This week’s only match is AZTEC WARFARE. Just right away. Normally this a match that happens early in the season to tie together a bunch of new stories and establish the universe, but this one serves more as a “jumping on” point for new viewers, like when comic book companies come out with a new issue #1 so people don’t think they have to know about 600 issues of Thor history to follow along or whatever.
It’s immediately very different. The ice house has a cooler, clearer look. The ropes are blue and yellow, which is EXTREMELY off-putting for longtime fans, but it’s not a bad look. The major reason it gets a “slash under” is because of how awkwardly paced, weirdly edited and meatless a lot of the action from the match is. I mentioned that I was at this taping, and I think because it was their first taping in a REALLY LONG TIME and at a completely new location, it came out like this because it had to. The timer was busted for entrants, the opening was really clumsy because nobody knew where they were supposed to be or what to do next, the time between entrants never felt consistent, and so on. Growing pains, as it were. The fact that it comes out cohesive at all is probably a miracle of editing, and I imagine in the next few weeks the production will improve and things will start to feel impactful again. One of the big hooks of Lucha Underground matches is that the pinfalls have a weight to them, and this one had people getting eliminated into what felt like an abyss. I don’t even remember some of them, and it was the only match on the show.
There have also been a lot of roster changes since the show last taped 600 goddamn days before this, so some familiar faces are missing, replaced by … well, a lot of white guys. I don’t mean that in a pejorative, being a white guy myself, but one of the hooks of Lucha Underground has been the fact that most of (if not all) of the babyfaces and major characters are people of color, and the white people are mostly corralled into a hilarious evil WWE-esque heel faction that cheats all the time and is up their own ass. Worldwide Underground is the BEST.
Here though, the new faces are guys I don’t really feel like watching from other televised wrestling promotions. The two big ones are “Mr. Pectacular,” aka Bro-Man Jessie Godderz from Impact Wrestling, and Tommy Dreamer. Jack Swagger’s publicly announced that he’s joined the company as well, so that’s another. It’s fine, and you know I love me some Jack Swagger, but bringing in all these guys as replacement for folks like Rey Mysterio Jr. makes Lucha feel more like North American TV Wrestling Underground. I liked Tommy Dreamer as much as anybody in 1998, you know?
First of all, Fenix, you da real MVP.
As soon as Fenix enters the match, Aztec Warfare feels like Lucha Underground again. We get through an awkward opening about Dante Fox not being around and Antonio Cueto randomly assigning the #3 entrant (who he decided should enter #3, I think?) would be the new third guy for the Trios Champions, and it’s Son of Havoc. Lots of “heh, sorry, gotta figure out how to tell this story now that we’re like two years removed from the last season” stuff, which will be retroactively fine I think in future episodes. It’s just a stutter-step to start these stories. Pentagon Dark eventually shows up and things get better, but it’s mostly just Penta eliminating guys without a lot of impact.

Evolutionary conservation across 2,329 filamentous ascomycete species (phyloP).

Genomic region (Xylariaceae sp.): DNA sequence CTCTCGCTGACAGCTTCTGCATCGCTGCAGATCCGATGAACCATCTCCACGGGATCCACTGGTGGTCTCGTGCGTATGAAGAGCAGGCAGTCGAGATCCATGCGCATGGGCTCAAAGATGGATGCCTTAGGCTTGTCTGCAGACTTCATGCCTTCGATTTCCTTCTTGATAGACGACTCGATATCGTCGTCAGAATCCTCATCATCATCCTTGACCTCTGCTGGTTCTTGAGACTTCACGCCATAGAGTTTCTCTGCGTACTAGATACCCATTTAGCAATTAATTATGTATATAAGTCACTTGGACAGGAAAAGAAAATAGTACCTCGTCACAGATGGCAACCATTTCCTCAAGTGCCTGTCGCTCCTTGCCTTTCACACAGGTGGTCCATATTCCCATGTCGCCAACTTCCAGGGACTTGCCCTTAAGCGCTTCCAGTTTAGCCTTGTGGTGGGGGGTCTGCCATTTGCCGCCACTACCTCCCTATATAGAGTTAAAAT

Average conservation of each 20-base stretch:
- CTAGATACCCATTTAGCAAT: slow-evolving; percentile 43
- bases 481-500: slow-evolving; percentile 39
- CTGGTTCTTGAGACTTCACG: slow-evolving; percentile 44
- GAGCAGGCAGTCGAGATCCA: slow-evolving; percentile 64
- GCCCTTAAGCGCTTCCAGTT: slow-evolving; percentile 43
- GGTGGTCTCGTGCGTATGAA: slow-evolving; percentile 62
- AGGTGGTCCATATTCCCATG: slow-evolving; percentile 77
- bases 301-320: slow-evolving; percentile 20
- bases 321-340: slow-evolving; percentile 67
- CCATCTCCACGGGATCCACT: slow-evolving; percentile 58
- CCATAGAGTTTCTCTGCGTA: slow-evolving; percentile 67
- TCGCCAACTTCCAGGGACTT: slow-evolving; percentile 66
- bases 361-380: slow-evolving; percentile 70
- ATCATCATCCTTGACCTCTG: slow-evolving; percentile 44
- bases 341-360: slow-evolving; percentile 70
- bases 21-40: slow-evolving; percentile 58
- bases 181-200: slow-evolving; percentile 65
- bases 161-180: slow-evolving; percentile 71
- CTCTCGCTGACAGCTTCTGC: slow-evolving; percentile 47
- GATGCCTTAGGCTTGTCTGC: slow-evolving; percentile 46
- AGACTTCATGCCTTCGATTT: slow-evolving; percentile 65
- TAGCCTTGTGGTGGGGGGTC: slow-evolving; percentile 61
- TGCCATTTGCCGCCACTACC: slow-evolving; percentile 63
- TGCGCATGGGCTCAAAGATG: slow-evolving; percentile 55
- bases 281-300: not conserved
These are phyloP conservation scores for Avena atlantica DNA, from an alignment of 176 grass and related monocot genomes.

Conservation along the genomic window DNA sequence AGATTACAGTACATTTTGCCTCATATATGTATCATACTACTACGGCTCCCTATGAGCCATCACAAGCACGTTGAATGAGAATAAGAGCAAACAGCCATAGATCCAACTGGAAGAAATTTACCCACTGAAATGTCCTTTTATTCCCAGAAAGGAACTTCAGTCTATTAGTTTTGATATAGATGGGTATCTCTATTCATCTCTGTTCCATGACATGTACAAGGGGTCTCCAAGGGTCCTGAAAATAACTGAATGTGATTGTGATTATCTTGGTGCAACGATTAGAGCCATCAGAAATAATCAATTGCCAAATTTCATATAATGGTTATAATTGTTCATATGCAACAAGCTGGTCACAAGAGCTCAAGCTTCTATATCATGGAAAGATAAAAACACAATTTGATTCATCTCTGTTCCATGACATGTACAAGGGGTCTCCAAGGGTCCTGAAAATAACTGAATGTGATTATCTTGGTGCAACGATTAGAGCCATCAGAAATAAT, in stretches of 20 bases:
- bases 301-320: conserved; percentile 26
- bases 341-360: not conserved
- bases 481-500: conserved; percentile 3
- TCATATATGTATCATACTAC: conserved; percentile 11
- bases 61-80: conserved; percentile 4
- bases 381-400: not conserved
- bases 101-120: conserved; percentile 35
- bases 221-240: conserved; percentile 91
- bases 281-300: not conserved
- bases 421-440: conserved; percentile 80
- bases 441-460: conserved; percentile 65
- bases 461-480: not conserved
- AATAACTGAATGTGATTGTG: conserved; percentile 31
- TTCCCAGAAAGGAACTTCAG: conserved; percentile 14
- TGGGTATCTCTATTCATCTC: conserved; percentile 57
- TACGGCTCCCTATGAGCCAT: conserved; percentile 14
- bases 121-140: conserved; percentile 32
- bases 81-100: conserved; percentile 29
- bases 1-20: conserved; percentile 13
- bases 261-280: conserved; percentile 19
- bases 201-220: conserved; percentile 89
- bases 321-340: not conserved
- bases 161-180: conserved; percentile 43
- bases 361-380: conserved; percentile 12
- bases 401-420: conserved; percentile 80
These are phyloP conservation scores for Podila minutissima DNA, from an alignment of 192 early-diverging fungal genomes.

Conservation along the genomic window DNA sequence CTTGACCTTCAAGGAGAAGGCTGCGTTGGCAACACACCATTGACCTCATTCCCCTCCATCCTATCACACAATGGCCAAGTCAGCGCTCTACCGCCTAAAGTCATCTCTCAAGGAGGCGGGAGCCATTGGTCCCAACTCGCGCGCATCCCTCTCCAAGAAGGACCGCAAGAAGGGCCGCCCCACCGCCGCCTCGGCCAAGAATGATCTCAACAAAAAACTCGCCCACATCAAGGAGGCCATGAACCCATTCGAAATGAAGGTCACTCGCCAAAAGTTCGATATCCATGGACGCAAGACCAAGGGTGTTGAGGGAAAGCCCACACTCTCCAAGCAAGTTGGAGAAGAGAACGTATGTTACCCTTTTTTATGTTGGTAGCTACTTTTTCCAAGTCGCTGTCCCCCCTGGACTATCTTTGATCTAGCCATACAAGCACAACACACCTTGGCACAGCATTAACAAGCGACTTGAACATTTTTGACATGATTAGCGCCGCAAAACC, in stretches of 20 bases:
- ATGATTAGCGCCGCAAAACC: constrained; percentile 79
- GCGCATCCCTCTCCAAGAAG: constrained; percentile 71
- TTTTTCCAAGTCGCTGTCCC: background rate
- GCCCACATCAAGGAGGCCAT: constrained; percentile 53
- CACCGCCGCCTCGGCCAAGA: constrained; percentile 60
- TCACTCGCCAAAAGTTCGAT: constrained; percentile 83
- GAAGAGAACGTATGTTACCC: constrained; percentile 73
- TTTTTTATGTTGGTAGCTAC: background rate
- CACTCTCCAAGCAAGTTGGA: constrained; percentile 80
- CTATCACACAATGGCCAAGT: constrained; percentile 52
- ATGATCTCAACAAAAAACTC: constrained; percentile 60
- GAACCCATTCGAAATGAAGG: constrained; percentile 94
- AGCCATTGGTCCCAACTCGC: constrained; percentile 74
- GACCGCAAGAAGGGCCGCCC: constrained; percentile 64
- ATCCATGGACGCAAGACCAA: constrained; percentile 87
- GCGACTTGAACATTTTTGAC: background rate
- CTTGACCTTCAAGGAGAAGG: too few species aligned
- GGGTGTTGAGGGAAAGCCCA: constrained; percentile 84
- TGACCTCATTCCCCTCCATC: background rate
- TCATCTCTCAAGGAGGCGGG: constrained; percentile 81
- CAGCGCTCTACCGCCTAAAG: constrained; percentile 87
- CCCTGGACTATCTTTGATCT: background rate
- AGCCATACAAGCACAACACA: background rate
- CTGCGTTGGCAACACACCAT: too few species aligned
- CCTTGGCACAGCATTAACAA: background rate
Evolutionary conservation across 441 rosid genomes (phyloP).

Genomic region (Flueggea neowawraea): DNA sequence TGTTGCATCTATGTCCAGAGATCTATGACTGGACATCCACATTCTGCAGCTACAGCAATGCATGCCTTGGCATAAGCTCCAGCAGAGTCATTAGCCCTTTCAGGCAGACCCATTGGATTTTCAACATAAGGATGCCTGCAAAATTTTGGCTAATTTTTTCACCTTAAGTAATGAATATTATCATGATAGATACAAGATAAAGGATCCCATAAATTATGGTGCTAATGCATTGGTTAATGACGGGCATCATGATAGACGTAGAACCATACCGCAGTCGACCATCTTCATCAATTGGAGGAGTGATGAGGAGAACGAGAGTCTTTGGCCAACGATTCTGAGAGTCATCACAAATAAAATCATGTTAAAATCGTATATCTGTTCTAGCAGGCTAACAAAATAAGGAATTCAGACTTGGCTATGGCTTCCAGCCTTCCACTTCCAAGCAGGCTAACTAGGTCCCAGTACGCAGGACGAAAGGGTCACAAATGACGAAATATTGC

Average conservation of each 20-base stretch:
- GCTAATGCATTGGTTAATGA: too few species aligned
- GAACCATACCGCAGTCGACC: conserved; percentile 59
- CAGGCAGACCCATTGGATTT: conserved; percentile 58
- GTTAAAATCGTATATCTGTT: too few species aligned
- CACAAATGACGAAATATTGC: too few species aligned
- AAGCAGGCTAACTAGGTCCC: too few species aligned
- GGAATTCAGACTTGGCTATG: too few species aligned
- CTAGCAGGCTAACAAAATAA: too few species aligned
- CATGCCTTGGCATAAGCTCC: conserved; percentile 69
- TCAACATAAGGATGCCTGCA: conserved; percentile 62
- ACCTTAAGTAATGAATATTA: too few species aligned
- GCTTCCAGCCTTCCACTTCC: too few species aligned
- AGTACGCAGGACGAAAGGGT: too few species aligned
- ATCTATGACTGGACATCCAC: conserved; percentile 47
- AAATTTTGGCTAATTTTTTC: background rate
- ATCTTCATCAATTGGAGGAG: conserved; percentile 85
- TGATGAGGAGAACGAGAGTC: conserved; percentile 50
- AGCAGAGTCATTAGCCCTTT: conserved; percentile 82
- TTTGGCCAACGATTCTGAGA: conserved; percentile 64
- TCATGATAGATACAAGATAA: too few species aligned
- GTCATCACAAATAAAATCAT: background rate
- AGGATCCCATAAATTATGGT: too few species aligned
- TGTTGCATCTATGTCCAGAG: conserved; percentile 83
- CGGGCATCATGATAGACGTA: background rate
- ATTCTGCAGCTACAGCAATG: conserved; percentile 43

But hey, Fenix shows up and the show feels like the show. Big, crazy moves you’ve never seen like that double springboard double stomp to the back where he’s jumping BACKWARDS off the top rope. Loud kick sound effects. Big dives. You get folks you know and love like King Cuerno, Mil Muertes, Dragon Azteca Jr., and so on. People who are moving quickly and running and jumping and innovating. Not Jessie Godderz doing body slams, you know? There’s a time and a place for that, and it’s not necessarily in the middle of my big staggered entry luchador Royal Rumble I’ve been waiting to watch for like 600 days.
My favorite of the new cameo appearances wasn’t even a wrestler, but a comedy aside. Vinnie Massaro shows up to compete, and we find out he’s ordered a pizza. It’s late, so he has to receive it on his way to the ring and eat it while he’s wrestling. And who’s playing that pizza boy, you might ask? Mitsunobu Kikuzawa, better known as comedy wrestling legend Ebessan/Kikutaro. I’d be more worried about telling you a masked guy’s real name if he didn’t walk around at shows with his mask on the top of his head like a pair of sunglasses. Kiku is one of my favorite wrestling people ever, and I hope beyond hope that he gets to play an on-screen pro wrestling pizza boy in the Lucha Underground universe.
As for Vinnie, he has the best solo moment of the match when he offers Pentagon a slice of pizza, gets it superkicked down his throat, and gets dumped on his head on an opened pizza. Penta ends up winning the match, which is a good way to remind people that he’s a champion and deserves to be the promotion’s top guy, and Antonio announces that he’ll be defending the championship against the biggest character still employed but NOT featured in the match, Matanza.
So like I said, it’s a good “jumping on” episode marred by some unfortunate editing and pacing issues I think they learned from and moved past. I mean, I hope they did. Lots of reminders of better action from the past and groundwork for the future. Penta and Marty the Moth being the final two in the match feels like foreshadowing, which is good, and we have a lot of new characters to meet and learn about. Lots of familiar faces still to show up, so we get to openly wonder where they are. Did a giant spider eat Sexy Star? I bet it did!
Not my favorite episode ever, but I’m happy beyond words to have this show back.